Welcome back to another tutorial on learning how how to configure a Cisco router to help prepare you for the CCENT and CCNA Exams.
In the previous labs we learned how to use the command line interface to name your router, add a password, configure telnet and encrypt passwords. In this lab we are going to go over how to configure your ethernet interface.
Just below this paragraph you will see a terminal window for Networkcraft – The Online Network Simulator. It uses a command line interface to make configurations just like an actual Cisco Router. You will also find something simular during your simulation sections of the CCENT and CCNA Exams. Now lets get started!
Step 1: Get into interface configuration mode
Most routers have at least a couple of different interfaces on them so that they can connect to an ISP and other devices in your network like a switch. In this tutorial we are going to configure the Ethernet 0 interface. Before you can configure an interface you need to be in “interface configuration mode”. To get there, follow these commands:
Once you get into configuration mode you can type in the interface command followed by the name of the interface. For this tutorial our ethernet interface is called “e0″. Once you get into interface configuration mode you will see that the name of the prompt changed to: “Router(config-if)#”. The “if” part stands for InterFace.
Step 2: Configure The Ethernet Interface
Before the interface can be used in an actual network it needs to be configured. The interface needs to have an ip addressed with a subnet mask attached to it, and it also needs to be turned on.
Follow the step below to configure the ip address ’192.168.1.1′ with the subnet mask ’255.255.255.0′.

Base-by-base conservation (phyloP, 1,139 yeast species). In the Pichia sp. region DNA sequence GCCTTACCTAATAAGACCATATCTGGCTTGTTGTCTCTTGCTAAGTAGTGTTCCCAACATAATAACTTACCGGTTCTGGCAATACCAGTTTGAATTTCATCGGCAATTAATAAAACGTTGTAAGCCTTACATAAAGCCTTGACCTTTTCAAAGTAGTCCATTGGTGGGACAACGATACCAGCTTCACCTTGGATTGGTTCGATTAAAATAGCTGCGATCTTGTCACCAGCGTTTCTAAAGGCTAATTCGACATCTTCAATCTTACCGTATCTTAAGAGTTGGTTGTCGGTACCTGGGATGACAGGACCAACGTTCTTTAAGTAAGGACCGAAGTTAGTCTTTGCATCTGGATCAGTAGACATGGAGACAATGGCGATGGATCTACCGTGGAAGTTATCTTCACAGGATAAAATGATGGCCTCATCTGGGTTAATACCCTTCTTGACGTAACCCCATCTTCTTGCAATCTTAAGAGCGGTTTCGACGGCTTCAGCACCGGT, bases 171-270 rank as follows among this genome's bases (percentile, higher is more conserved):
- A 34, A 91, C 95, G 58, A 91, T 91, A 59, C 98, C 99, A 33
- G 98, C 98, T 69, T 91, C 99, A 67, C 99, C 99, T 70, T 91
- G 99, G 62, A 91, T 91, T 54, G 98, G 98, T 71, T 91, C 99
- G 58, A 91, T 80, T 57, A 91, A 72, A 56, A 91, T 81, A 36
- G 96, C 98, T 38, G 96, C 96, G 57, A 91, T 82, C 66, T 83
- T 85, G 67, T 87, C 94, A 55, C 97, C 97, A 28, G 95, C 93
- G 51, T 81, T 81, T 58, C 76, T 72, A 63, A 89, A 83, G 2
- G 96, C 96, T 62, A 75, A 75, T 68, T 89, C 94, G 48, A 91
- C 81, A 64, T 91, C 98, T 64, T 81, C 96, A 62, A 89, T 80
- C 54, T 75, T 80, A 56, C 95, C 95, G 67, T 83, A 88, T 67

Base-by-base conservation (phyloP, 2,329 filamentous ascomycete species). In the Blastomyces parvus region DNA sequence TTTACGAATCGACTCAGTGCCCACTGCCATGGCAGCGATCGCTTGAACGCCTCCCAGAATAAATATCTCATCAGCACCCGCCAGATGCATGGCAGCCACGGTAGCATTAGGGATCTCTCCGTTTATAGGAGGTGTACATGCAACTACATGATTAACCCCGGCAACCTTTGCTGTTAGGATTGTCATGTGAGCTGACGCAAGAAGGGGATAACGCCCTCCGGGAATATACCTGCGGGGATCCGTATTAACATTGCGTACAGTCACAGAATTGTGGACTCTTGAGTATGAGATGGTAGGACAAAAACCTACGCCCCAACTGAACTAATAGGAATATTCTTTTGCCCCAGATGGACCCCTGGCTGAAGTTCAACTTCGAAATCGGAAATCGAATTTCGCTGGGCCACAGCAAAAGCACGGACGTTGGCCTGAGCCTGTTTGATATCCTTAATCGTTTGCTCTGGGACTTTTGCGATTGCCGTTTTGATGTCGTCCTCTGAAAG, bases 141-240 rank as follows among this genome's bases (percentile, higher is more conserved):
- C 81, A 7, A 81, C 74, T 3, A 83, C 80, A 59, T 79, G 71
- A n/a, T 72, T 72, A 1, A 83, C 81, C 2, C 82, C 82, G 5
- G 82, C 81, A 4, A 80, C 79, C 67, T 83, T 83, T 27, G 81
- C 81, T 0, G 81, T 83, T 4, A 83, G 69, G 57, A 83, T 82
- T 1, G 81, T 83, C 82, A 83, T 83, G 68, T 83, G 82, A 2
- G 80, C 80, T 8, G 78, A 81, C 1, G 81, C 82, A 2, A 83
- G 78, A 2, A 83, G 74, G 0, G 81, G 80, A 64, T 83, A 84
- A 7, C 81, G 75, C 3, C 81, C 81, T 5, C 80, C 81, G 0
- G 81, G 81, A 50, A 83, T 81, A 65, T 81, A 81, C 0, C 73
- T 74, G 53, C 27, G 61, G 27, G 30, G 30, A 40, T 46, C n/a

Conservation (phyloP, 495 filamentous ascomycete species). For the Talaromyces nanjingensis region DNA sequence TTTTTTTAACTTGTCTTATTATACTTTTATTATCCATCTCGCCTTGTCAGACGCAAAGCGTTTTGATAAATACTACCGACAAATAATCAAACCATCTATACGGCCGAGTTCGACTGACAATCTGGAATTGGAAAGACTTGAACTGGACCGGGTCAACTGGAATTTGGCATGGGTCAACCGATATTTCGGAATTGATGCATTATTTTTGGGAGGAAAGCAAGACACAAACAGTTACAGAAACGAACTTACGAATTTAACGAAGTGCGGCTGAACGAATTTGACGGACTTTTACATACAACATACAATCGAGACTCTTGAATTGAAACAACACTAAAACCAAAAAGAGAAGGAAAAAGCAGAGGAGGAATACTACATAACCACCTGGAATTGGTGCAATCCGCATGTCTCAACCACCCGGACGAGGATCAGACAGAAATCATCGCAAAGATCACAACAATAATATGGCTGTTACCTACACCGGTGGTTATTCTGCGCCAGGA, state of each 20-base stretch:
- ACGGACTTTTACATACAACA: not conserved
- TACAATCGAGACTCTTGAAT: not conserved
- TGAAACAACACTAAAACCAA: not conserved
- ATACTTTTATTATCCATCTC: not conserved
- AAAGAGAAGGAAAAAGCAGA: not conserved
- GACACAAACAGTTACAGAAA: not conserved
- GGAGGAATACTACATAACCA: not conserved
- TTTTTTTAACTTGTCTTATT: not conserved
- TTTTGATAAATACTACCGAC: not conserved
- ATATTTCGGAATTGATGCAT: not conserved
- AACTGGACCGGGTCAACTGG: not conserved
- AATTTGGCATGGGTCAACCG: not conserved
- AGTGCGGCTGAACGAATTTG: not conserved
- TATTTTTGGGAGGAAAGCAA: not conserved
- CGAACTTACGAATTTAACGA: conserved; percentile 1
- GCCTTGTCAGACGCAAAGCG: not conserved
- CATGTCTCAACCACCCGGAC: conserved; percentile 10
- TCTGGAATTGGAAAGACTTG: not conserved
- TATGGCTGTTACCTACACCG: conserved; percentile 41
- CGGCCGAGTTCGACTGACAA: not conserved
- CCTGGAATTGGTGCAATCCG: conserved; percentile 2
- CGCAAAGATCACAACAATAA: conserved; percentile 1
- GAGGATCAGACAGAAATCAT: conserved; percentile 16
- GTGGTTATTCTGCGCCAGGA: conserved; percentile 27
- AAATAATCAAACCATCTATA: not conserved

Router(config-if)#ip address 192.168.1.1 255.255.255.0
Step 3: Turn on the Ethernet Interface
To turn on the ethernet interface make sure you are still in interface configuration mode and type: ‘no shutdown’. If you type just ‘shutdown’ then the interface will be turned off. And so to turn it on you will type ‘no shutdown as shown below:
Step 4: Verify Configuration
It’s always a good habit to verify your configuration. To do this let’s look at our running configuration by typing in the following commands. Typing exit twice takes you out of interface configuration mode and then configuration mode. Typing in ‘sh run’ prints out the running configuration of your router.
Your console screen should now be filled up with your running configuration. If you scroll down through it you should see a line that starts with “Interface Ethernet 0″ followed by the settings we just configured. Below is an example screen shot of what your running configuration should look like:
That concludes this lab. I’m not completely sure yet, but the next lab that I want to do will show you how to configure interfaces on two different routers and ping between them.
Thanks for going through this lab and if you have any questions, comments, or requests please comment below. I would love to hear from you!
Photo Credit: Denby Jorgensen